Solar water-heating systems aren’t designed to provide 100 percent of a home’s water. A typical system provides 50 to 75 percent of the annual load. The amount of energy your solar system can provide depends on your climate and the time of year. In warmer climates or during the summer, you can expect your solar water heater to provide nearly all of your needs; during overcast periods, output can decrease to 50 percent. You’ll need a backup water heater for use during cloudy weather.

A solar water-heating system can also contribute to space heating through your forced-air furnace, radiant floor or other type of heating system. It won’t replace your current heating system, but it will preheat the fluid or air that’s warming your home. This means your current system does much less work, saving both money and fossil fuel.

Selecting a system

Your climate is the most important consideration when selecting a solar water-heating system. In climates that stay above freezing year-round, the system’s solar fluid can be water. Where temperatures plunge, you’ll have to drain the system during cold months or use an antifreeze mixture. The many system types make it economically viable to use a solar water-heating system anywhere in North America, provided it’s sized appropriately and installed properly.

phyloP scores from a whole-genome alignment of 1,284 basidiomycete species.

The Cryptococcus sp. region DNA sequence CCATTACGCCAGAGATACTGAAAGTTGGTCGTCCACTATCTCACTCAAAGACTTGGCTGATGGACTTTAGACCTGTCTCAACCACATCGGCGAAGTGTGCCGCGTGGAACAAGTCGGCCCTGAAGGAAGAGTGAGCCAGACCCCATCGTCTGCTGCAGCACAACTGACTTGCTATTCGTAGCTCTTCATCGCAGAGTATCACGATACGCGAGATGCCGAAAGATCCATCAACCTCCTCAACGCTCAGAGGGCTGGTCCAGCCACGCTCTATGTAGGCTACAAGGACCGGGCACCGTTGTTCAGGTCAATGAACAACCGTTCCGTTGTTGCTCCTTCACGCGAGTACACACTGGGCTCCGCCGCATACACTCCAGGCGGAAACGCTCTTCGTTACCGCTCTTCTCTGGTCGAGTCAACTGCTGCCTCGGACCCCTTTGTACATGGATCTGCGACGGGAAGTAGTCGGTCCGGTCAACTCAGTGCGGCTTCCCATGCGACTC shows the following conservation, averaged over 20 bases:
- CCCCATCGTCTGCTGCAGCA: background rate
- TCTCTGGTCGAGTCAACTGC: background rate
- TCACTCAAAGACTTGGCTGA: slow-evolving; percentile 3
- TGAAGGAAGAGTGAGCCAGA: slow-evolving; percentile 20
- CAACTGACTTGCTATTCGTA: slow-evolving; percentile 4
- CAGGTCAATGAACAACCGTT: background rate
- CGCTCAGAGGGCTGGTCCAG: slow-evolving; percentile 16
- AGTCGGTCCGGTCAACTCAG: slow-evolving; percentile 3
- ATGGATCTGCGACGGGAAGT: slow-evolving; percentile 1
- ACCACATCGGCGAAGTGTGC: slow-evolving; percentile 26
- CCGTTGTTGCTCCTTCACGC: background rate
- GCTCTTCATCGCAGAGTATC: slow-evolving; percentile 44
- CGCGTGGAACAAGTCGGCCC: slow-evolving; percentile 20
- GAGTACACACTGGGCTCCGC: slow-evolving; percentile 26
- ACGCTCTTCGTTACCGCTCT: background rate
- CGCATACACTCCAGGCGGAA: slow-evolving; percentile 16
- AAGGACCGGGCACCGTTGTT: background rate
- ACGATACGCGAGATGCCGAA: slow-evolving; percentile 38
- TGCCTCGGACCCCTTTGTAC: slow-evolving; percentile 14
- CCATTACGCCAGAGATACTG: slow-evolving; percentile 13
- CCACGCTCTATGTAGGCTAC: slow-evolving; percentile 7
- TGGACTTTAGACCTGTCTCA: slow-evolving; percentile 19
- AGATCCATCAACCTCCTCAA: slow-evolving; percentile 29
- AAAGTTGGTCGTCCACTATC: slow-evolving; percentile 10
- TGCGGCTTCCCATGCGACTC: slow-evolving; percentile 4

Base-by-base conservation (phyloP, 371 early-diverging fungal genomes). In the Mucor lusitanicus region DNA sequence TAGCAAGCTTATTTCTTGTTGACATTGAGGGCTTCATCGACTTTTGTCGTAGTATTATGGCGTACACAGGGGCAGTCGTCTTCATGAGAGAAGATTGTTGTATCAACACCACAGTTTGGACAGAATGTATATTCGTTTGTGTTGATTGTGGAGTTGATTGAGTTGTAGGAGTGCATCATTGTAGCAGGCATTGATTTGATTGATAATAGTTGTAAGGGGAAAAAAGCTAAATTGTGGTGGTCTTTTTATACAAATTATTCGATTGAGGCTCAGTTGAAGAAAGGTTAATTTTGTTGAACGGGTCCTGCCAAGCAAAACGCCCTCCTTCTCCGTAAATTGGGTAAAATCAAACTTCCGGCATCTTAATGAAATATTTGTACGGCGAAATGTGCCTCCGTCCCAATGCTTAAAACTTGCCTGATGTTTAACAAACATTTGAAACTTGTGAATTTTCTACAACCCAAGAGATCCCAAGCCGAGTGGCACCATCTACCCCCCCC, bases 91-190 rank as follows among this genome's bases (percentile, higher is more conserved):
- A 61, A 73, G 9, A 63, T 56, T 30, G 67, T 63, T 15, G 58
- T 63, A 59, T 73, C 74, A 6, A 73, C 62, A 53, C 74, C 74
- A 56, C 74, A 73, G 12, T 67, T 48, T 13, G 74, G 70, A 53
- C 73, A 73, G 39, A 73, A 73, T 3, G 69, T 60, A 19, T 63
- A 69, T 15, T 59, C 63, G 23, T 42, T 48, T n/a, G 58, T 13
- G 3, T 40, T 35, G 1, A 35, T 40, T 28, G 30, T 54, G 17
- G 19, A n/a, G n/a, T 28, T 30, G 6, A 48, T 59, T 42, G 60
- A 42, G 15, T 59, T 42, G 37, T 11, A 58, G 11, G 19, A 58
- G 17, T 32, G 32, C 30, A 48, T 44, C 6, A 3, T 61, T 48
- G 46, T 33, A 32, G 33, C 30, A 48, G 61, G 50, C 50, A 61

An experienced professional in your area will know which solar heating systems work best in your climate and can inform you of potential state or local incentives for renewable energy installations. Incentives are often offered through state programs or utilities. To find out what’s available in your area, visit the Database of State Incentives for Renewables and Efficiency website, a source of information on state, local, utility and federal incentives for renewable energy and energy efficiency.

The current federal tax credit is applicable until December 31, 2008; it pays for 30 percent of the cost (up to $2,000) of a residential solar hot-water system, provided it meets 50 percent of the home’s water-heating needs and uses certified collectors.

Solar water heaters can last 40 years or more if the design is climate-appropriate and incorporates high-quality materials and workmanship. A solar investment keeps energy dollars at home and reduces our dependence on foreign oil. With solar water-heating system, your system pays for itself and you help the earth.